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Corneal Laceration Treatment & Management

  • Author: Adedoyin Adesina, MD; Chief Editor: Barry E Brenner, MD, PhD, FACEP  more...
 
Updated: May 17, 2016
 

Prehospital Care

Cover the patient's eye with an eye shield or polystyrene/paper cup and avoid any pressure to the globe.

Instruct the patient to move the eyes as little as possible.

Administer antiemetic and analgesic medication in order to reduce pressure on the globe.

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Emergency Department Care

Perform an examination to ascertain the extent of the corneal, anterior chamber, ocular, and associated injuries (eg, facial, cranial).

Ophthalmologic consultation is indicated to address the practitioner's findings and to decide on the appropriate treatment and timing of ophthalmologic evaluation.

Place a protective eye shield (prefabricated or custom made) on the injured eye. This can be a commercial plastic eye shield or simply a polystyrene/paper cup taped over the eye. Do not use an eye patch.

Administer antiemetics and systemic analgesic medication.

Primary tetanus immunization or booster is indicated.

In consultation with the ophthalmologist, discuss the administration of antibiotics including route (topical or intravenously) and frequency.

In general, topical analgesia and antibiotics should be avoided if a corneal laceration is suspected or confirmed. Use systemic analgesia and antibiotics. Topical anesthetics may be used, if needed, to facilitate visual acuity testing and the slit lamp examination.

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Consultations

Ophthalmologic consultation is necessary. The two practitioners must decide and document when and where the consultation will occur. An ophthalmologist will determine the best form of management for the laceration, whether a medical or surgical approach.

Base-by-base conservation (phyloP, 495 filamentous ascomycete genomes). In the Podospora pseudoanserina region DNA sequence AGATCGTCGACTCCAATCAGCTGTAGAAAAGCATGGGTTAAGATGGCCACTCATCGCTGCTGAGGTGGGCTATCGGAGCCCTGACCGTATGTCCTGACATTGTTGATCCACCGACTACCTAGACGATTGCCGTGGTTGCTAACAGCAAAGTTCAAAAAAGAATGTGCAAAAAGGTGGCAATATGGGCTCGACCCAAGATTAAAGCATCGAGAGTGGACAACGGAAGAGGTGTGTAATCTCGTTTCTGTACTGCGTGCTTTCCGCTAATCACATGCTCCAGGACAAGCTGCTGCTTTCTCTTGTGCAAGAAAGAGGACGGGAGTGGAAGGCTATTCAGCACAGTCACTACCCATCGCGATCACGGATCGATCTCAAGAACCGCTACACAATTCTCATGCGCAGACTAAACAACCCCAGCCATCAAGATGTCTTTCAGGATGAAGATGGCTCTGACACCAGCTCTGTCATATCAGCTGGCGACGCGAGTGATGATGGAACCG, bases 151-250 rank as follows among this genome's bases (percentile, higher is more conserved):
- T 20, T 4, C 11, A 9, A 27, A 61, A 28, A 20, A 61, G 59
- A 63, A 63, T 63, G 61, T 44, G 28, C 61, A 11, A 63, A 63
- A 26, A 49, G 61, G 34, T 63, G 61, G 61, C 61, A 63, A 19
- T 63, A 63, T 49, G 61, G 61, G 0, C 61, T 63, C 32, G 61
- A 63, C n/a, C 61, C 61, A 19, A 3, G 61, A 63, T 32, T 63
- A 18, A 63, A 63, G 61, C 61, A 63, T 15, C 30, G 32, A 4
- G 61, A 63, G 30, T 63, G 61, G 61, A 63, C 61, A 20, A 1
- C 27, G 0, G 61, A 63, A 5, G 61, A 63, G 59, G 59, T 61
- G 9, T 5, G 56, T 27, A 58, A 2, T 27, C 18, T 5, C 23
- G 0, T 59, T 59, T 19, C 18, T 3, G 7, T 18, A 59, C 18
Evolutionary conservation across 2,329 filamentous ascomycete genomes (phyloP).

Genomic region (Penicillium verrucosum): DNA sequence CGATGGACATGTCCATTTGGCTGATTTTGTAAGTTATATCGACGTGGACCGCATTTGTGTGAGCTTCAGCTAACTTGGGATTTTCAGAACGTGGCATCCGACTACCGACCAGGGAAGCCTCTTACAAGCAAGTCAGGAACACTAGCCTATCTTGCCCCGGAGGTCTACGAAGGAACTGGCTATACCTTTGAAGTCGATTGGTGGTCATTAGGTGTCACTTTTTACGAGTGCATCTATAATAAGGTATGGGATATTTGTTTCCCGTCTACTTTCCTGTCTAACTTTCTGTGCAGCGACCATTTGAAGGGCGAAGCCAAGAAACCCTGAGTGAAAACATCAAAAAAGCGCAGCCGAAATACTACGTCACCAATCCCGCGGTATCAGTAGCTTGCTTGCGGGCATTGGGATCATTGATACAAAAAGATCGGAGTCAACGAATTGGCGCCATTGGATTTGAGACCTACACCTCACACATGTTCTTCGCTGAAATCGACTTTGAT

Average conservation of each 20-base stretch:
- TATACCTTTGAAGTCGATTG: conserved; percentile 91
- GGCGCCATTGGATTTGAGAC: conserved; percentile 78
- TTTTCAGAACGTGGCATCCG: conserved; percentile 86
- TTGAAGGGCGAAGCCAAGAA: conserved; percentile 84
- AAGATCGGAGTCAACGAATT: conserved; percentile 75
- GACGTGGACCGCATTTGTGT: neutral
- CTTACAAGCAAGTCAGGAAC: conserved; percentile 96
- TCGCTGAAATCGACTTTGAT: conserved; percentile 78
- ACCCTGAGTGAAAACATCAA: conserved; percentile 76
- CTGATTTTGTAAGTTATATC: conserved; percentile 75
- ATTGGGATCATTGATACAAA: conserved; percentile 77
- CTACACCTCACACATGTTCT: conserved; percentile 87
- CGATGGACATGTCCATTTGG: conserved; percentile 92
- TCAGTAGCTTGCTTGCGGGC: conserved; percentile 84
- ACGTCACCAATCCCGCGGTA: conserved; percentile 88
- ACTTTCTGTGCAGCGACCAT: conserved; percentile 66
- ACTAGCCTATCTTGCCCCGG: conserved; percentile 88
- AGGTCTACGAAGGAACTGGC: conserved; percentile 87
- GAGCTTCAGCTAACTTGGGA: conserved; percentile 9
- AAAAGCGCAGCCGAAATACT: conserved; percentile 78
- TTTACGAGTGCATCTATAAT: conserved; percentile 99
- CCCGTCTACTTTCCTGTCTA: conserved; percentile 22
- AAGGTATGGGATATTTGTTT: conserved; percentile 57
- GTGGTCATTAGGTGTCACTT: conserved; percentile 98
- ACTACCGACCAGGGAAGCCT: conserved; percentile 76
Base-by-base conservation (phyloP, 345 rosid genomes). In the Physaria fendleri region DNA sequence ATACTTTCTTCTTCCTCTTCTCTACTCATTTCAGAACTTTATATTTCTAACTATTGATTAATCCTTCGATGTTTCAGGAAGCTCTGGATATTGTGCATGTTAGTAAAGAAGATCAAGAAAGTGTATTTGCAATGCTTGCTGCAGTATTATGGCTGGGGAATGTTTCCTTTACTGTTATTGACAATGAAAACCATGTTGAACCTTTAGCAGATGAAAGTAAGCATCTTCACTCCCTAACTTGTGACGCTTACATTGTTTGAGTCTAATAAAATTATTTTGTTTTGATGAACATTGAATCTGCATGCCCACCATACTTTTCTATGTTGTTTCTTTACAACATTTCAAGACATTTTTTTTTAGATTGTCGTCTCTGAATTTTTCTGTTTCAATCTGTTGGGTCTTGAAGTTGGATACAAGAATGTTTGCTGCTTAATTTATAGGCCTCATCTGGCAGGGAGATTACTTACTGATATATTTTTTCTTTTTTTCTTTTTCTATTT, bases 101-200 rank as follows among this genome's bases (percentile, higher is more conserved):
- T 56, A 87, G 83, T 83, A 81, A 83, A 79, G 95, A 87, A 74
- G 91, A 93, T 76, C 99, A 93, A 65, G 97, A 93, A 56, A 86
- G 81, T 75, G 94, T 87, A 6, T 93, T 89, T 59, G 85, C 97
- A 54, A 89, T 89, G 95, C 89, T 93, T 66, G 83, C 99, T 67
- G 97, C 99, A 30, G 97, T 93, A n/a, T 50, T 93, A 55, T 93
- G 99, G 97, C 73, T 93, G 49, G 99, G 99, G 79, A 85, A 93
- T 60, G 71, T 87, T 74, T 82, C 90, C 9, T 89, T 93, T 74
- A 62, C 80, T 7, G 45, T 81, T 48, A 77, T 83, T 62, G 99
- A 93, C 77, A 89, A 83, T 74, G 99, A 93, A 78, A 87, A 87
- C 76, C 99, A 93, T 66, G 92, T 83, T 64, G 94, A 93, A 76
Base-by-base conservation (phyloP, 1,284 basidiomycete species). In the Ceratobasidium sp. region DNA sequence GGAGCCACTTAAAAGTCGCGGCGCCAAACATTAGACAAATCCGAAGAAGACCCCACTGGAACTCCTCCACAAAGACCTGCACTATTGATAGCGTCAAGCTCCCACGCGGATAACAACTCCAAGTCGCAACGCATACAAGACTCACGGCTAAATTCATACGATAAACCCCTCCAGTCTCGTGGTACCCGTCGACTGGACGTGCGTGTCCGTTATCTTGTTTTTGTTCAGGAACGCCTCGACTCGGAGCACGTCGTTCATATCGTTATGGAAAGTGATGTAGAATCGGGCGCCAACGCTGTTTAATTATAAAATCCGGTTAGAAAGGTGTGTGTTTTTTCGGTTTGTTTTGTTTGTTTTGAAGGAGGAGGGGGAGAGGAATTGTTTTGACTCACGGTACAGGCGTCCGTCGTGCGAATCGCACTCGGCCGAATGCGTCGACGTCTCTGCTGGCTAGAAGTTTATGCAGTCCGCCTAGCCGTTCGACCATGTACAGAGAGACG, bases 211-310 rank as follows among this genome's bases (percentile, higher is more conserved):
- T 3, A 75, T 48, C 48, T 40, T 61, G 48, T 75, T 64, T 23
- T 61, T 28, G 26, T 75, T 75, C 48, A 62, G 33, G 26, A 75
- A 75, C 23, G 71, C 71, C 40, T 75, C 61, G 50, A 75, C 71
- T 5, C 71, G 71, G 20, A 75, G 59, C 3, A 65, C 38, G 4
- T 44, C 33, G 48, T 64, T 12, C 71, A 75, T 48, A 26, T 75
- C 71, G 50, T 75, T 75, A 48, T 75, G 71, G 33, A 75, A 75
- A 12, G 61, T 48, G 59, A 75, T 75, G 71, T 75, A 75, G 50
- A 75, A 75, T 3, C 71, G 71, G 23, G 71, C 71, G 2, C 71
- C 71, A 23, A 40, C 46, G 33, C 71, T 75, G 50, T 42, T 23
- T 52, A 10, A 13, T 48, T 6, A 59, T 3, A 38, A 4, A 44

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Medical Care

For a small self-sealing corneal laceration, a bandage adhesive soft contact lens may be applied for approximately 3-6 weeks.[41] This will be kept in place in addition to a protective shield until the area heals.

Tissue adhesives have also been used with good success.[41] This should be reserved for select small puncture wounds and lacerations with little to no loss of central tissue.

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Surgical Care

Surgical management is usually required to repair a corneal laceration, remove foreign bodies, and prevent further damage. The goal is to create a watertight wound, minimize scarring, and restore normal anatomic relationship.

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Complications

Retinal detachment, infection, secondary glaucoma, phthisis bulbi, and vision loss are potential complications.

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Contributor Information and Disclosures
Author

Adedoyin Adesina, MD Resident Physician, Department of Emergency Medicine, Kings County Hospital Center, State University of New York Downstate Medical Center

Adedoyin Adesina, MD is a member of the following medical societies: American College of Emergency Physicians, American Medical Association, Association of Nigerian Physicians in America, Emergency Medicine Residents' Association

Disclosure: Nothing to disclose.

Coauthor(s)

Mark A Silverberg, MD, MMB, FACEP Assistant Professor, Associate Residency Director, Department of Emergency Medicine, State University of New York Downstate College of Medicine; Consulting Staff, Department of Emergency Medicine, Staten Island University Hospital, Kings County Hospital, University Hospital, State University of New York Downstate Medical Center